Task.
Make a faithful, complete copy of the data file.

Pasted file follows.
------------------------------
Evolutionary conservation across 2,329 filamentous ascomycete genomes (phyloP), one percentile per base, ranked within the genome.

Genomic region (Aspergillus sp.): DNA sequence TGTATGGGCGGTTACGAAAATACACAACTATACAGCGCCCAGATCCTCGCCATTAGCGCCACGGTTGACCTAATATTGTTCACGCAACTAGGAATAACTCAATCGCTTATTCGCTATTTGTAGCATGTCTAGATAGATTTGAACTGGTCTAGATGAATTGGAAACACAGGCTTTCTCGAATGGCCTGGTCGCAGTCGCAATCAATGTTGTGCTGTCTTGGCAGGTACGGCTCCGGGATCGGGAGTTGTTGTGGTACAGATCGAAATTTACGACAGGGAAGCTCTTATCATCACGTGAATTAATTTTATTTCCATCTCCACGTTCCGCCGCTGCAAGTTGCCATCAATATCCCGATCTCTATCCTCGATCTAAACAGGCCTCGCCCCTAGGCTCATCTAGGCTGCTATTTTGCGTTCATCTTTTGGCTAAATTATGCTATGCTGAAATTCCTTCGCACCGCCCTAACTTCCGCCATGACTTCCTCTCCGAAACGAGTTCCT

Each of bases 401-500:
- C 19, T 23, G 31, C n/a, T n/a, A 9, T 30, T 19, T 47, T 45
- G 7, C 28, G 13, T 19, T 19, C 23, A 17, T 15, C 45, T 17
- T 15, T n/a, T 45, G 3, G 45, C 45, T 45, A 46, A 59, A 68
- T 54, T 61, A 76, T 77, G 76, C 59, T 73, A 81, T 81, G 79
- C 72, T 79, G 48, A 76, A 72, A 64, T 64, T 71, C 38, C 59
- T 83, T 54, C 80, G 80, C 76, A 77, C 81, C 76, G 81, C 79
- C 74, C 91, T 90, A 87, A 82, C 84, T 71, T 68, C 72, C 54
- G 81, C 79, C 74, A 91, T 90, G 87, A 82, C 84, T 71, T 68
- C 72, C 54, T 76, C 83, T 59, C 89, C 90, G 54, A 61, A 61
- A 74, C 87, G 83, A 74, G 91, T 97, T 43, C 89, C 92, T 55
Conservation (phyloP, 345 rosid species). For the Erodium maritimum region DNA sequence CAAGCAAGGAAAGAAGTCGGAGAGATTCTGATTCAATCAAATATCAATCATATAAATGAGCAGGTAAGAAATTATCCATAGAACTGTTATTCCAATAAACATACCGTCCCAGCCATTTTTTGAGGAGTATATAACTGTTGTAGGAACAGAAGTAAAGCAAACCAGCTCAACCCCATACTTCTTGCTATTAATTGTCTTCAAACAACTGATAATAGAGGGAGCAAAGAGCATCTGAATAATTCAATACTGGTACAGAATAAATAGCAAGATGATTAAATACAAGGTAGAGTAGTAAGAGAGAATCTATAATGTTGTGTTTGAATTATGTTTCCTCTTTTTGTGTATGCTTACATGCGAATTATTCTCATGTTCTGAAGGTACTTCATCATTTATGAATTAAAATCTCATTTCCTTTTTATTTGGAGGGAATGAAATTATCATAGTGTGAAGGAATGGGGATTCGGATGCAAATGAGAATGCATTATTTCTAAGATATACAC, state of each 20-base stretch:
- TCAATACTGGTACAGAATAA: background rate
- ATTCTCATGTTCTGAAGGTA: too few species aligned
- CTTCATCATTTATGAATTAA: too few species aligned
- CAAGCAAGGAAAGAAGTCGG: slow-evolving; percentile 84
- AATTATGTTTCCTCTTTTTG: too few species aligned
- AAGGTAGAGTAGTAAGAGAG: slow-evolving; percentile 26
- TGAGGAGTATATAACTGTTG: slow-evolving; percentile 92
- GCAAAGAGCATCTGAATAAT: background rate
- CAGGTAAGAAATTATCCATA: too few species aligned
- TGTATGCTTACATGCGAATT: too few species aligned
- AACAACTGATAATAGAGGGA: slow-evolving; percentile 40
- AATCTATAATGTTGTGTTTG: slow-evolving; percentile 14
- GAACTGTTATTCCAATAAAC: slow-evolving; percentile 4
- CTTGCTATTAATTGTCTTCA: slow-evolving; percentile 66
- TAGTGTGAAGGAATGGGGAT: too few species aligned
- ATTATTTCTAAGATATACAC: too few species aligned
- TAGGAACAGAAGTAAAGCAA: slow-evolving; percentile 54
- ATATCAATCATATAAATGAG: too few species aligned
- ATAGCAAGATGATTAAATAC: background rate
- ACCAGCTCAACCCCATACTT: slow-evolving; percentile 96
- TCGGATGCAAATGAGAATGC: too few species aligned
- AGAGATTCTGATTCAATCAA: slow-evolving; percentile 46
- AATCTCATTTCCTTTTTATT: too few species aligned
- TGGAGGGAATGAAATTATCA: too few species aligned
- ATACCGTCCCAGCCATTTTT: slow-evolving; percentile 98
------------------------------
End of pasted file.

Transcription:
Evolutionary conservation across 2,329 filamentous ascomycete genomes (phyloP), one percentile per base, ranked within the genome.

Genomic region (Aspergillus sp.): DNA sequence TGTATGGGCGGTTACGAAAATACACAACTATACAGCGCCCAGATCCTCGCCATTAGCGCCACGGTTGACCTAATATTGTTCACGCAACTAGGAATAACTCAATCGCTTATTCGCTATTTGTAGCATGTCTAGATAGATTTGAACTGGTCTAGATGAATTGGAAACACAGGCTTTCTCGAATGGCCTGGTCGCAGTCGCAATCAATGTTGTGCTGTCTTGGCAGGTACGGCTCCGGGATCGGGAGTTGTTGTGGTACAGATCGAAATTTACGACAGGGAAGCTCTTATCATCACGTGAATTAATTTTATTTCCATCTCCACGTTCCGCCGCTGCAAGTTGCCATCAATATCCCGATCTCTATCCTCGATCTAAACAGGCCTCGCCCCTAGGCTCATCTAGGCTGCTATTTTGCGTTCATCTTTTGGCTAAATTATGCTATGCTGAAATTCCTTCGCACCGCCCTAACTTCCGCCATGACTTCCTCTCCGAAACGAGTTCCT

Each of bases 401-500:
- C 19, T 23, G 31, C n/a, T n/a, A 9, T 30, T 19, T 47, T 45
- G 7, C 28, G 13, T 19, T 19, C 23, A 17, T 15, C 45, T 17
- T 15, T n/a, T 45, G 3, G 45, C 45, T 45, A 46, A 59, A 68
- T 54, T 61, A 76, T 77, G 76, C 59, T 73, A 81, T 81, G 79
- C 72, T 79, G 48, A 76, A 72, A 64, T 64, T 71, C 38, C 59
- T 83, T 54, C 80, G 80, C 76, A 77, C 81, C 76, G 81, C 79
- C 74, C 91, T 90, A 87, A 82, C 84, T 71, T 68, C 72, C 54
- G 81, C 79, C 74, A 91, T 90, G 87, A 82, C 84, T 71, T 68
- C 72, C 54, T 76, C 83, T 59, C 89, C 90, G 54, A 61, A 61
- A 74, C 87, G 83, A 74, G 91, T 97, T 43, C 89, C 92, T 55
Conservation (phyloP, 345 rosid species). For the Erodium maritimum region DNA sequence CAAGCAAGGAAAGAAGTCGGAGAGATTCTGATTCAATCAAATATCAATCATATAAATGAGCAGGTAAGAAATTATCCATAGAACTGTTATTCCAATAAACATACCGTCCCAGCCATTTTTTGAGGAGTATATAACTGTTGTAGGAACAGAAGTAAAGCAAACCAGCTCAACCCCATACTTCTTGCTATTAATTGTCTTCAAACAACTGATAATAGAGGGAGCAAAGAGCATCTGAATAATTCAATACTGGTACAGAATAAATAGCAAGATGATTAAATACAAGGTAGAGTAGTAAGAGAGAATCTATAATGTTGTGTTTGAATTATGTTTCCTCTTTTTGTGTATGCTTACATGCGAATTATTCTCATGTTCTGAAGGTACTTCATCATTTATGAATTAAAATCTCATTTCCTTTTTATTTGGAGGGAATGAAATTATCATAGTGTGAAGGAATGGGGATTCGGATGCAAATGAGAATGCATTATTTCTAAGATATACAC, state of each 20-base stretch:
- TCAATACTGGTACAGAATAA: background rate
- ATTCTCATGTTCTGAAGGTA: too few species aligned
- CTTCATCATTTATGAATTAA: too few species aligned
- CAAGCAAGGAAAGAAGTCGG: slow-evolving; percentile 84
- AATTATGTTTCCTCTTTTTG: too few species aligned
- AAGGTAGAGTAGTAAGAGAG: slow-evolving; percentile 26
- TGAGGAGTATATAACTGTTG: slow-evolving; percentile 92
- GCAAAGAGCATCTGAATAAT: background rate
- CAGGTAAGAAATTATCCATA: too few species aligned
- TGTATGCTTACATGCGAATT: too few species aligned
- AACAACTGATAATAGAGGGA: slow-evolving; percentile 40
- AATCTATAATGTTGTGTTTG: slow-evolving; percentile 14
- GAACTGTTATTCCAATAAAC: slow-evolving; percentile 4
- CTTGCTATTAATTGTCTTCA: slow-evolving; percentile 66
- TAGTGTGAAGGAATGGGGAT: too few species aligned
- ATTATTTCTAAGATATACAC: too few species aligned
- TAGGAACAGAAGTAAAGCAA: slow-evolving; percentile 54
- ATATCAATCATATAAATGAG: too few species aligned
- ATAGCAAGATGATTAAATAC: background rate
- ACCAGCTCAACCCCATACTT: slow-evolving; percentile 96
- TCGGATGCAAATGAGAATGC: too few species aligned
- AGAGATTCTGATTCAATCAA: slow-evolving; percentile 46
- AATCTCATTTCCTTTTTATT: too few species aligned
- TGGAGGGAATGAAATTATCA: too few species aligned
- ATACCGTCCCAGCCATTTTT: slow-evolving; percentile 98